What gets measured, gets managed

Garnering Support-Reinforcing Commitments: Working with the Village Health Sanitation and Nutrition Committee

SIFPSA's tryst with the Panchayati Raj Institutions began more than two decades back when SIFPSA, finding them to be ideally suited for implementation of the RCH program and integration of services at village level, took the onus of orienting the Pradhans and the Village Health, Sanitation and Nutrition Committee members, drawing many lessons. SIFPSA has successfully oriented the members of local self governance on reproductive, maternal, child health, newborn and nutritional issues, engaging them in improving the health seeking behavior of the community they represent, in turn improving the uptake of health and family welfare services provided by the National Health Mission in the state.

Panchayat or village level local body in India is an age-old institution for governance at village level, having given a constitutional status and responsibility for overall development of the village including health, hygiene, sanitation, nutrition and safe drinking water etc. SIFPSA considered the Panchayati Raj Institution ideally suited for implementation of the RCH program and integration of services at village level. The gram pradhan, head of the village panchayat, was recognized as the most influential person and one-third positions of the PRI members were reserved for women, providing an opportunity for greater involvement of women in program implementation.

However, many of the elected representatives did not have a clear understanding of their roles and responsibilities. Furthermore, their knowledge of health programs and functions of health units within their area was limited. SIFSPA considered it important to organize training programs for pradhans to encourage their participation in program implementation. The main objectives of the training programs were to make the pradhans aware of various health programs, particularly RH and FP; to strengthen the role of elected representatives as supervisors of health programs; to encourage pradhans to promote healthcare- seeking behaviour among villagers; and to elicit their cooperation and involvement in implementation of health activities at the panchayat level.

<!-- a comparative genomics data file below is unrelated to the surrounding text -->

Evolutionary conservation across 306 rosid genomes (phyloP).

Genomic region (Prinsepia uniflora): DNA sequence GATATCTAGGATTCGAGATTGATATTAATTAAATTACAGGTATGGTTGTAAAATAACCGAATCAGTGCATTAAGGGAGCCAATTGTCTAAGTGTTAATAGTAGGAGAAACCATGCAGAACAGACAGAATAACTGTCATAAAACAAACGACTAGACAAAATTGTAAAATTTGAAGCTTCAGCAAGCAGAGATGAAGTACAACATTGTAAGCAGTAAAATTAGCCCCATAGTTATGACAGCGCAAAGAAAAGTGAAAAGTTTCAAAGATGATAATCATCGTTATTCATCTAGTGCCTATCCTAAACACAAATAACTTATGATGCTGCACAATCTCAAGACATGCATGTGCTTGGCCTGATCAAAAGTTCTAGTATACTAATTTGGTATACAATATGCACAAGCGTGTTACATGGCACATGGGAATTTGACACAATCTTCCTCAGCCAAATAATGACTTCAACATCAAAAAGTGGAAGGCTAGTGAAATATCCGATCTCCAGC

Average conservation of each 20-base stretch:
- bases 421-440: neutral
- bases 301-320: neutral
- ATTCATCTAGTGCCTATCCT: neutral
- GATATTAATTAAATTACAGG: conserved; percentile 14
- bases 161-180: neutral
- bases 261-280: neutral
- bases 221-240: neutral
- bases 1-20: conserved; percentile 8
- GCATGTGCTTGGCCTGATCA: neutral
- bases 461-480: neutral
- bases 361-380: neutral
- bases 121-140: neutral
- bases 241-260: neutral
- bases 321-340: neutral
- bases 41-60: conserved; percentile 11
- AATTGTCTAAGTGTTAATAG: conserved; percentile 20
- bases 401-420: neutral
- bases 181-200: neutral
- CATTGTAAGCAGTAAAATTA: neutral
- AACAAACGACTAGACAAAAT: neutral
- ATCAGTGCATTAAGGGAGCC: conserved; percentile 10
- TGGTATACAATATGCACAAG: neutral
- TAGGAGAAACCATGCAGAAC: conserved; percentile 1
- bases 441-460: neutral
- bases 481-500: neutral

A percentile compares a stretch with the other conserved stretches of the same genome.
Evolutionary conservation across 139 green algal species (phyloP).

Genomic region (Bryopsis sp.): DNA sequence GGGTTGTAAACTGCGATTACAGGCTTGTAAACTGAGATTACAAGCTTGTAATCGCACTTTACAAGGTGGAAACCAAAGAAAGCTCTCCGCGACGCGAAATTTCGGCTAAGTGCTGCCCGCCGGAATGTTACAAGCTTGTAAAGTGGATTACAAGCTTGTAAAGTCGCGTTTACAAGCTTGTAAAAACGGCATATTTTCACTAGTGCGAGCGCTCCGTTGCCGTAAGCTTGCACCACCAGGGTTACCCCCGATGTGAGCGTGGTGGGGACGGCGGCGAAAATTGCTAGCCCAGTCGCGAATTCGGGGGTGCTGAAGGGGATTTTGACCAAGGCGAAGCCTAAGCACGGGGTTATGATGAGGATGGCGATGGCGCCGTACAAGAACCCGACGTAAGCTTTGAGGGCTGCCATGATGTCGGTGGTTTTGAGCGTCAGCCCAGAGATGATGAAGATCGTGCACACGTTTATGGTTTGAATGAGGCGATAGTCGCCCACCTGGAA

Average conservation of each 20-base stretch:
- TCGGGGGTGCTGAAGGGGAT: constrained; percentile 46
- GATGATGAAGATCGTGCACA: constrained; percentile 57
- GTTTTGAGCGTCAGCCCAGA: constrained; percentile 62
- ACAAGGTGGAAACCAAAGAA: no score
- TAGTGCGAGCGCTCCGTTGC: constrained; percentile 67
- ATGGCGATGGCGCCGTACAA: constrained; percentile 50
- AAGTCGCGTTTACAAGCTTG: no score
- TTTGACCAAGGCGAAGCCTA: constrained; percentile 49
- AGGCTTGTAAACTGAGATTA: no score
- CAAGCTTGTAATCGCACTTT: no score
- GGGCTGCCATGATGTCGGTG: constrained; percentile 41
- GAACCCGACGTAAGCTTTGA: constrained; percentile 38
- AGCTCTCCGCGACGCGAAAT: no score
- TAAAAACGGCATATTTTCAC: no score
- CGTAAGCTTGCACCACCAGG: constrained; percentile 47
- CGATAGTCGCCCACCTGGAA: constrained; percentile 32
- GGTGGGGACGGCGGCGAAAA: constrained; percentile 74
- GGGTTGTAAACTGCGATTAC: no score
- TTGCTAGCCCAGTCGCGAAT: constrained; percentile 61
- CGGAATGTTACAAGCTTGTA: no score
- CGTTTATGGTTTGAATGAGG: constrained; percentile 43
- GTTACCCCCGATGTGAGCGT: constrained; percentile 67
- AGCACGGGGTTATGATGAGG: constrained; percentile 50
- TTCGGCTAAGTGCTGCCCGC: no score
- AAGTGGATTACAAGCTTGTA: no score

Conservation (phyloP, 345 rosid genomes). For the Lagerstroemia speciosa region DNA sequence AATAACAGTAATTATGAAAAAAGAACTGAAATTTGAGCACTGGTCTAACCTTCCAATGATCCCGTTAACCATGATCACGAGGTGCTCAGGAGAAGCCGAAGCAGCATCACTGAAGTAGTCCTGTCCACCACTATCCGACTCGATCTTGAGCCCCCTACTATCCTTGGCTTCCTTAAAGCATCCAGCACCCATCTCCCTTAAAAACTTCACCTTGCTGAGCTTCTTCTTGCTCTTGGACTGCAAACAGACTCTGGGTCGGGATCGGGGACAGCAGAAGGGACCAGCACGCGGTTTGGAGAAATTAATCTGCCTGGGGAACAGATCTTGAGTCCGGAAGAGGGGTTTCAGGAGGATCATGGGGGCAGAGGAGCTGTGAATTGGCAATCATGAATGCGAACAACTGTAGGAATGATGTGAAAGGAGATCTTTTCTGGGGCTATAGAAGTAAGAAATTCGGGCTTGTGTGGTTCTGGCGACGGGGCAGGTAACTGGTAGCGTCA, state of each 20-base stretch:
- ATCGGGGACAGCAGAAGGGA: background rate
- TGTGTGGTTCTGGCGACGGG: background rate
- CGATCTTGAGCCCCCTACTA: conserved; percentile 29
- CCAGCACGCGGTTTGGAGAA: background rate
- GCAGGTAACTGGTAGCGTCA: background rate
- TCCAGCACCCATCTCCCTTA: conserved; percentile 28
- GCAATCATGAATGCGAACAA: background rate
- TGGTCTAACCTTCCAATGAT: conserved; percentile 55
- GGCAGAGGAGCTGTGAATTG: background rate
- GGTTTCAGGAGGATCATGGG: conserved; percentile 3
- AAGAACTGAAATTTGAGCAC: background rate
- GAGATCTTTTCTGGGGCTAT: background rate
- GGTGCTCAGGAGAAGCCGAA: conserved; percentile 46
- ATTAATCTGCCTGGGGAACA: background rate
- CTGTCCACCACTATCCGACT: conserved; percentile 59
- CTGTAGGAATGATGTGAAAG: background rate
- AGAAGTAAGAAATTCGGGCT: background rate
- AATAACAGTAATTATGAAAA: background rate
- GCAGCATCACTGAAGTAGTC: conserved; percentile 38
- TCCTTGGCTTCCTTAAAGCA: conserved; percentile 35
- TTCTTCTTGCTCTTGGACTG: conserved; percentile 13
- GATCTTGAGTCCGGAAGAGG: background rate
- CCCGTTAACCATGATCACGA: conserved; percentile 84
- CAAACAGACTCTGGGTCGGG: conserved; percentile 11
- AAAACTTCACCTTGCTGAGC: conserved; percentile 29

SIFPSA started engaging the PRI institutions way back in 1998 with the introduction of a comprehensive training program for Pradhans conducted in four phases in 35 selected districts during 1998 to 2004. To begin with, a three day training of trainers (ToT) program was conducted at the district level. The participants included three trainers from each block representing block level government officers such as the medical officer (MO) of the PHC, additional development officers (ADO) of blocks and ICDS officials. The ToT programs were conducted by the State Institute of Rural Development (SIRD) and Sahbhagi Sikshan Kendra, a leading NGO of the state. Topics covered in the ToT programs included introduction to SIFPSA, the 73rd Constitutional Amendment and the role of panchayats in RCH etc. Block health quarters in each district were selected as the training venues. To ensure participation of village pradhans, up-pradhans and block pramukhs were also invited; an invitation letter signed by the district magistrate was sent well in advance. The Pradhan Pati or the husbands of female pradhans were also invited to encourage participation of female pradhans. Duration of each program was one day and three to four programs, depending upon the village size, were conducted in each block to cover all selected PRI representatives. Each pradhan was given an information booklet to use and share with other members of the panchayat. The booklet contained information on synopsis of population policy, role of PRIs, gender equality and the role PRIs can play to promote it, RCH program, antenatal care (ANC) and nutrition, identification and referral of pregnant women, postnatal care (PNC) and immunization, RTIs, FP and services provided at RCH camps. A total of 28,594 pradhans, up-pradhans and block pramukhs were trained in four phases.

In addition to the PRI training programs, as a continued education model, SIFPSA developed eight pictorial comic books covering different RCH topics and circulated them among 30,000 village health committee members in three districts. Annual panchayat melas (fairs) were organized in each block once a year where communication material was exhibited, quizzes conducted, competitions held and folk performances organized to educate people on health issues. To recognize the efforts of the pradhans who were doing a commendable job of improving RCH services in their villages, pradhan forums, chaired by the district magistrate were organized.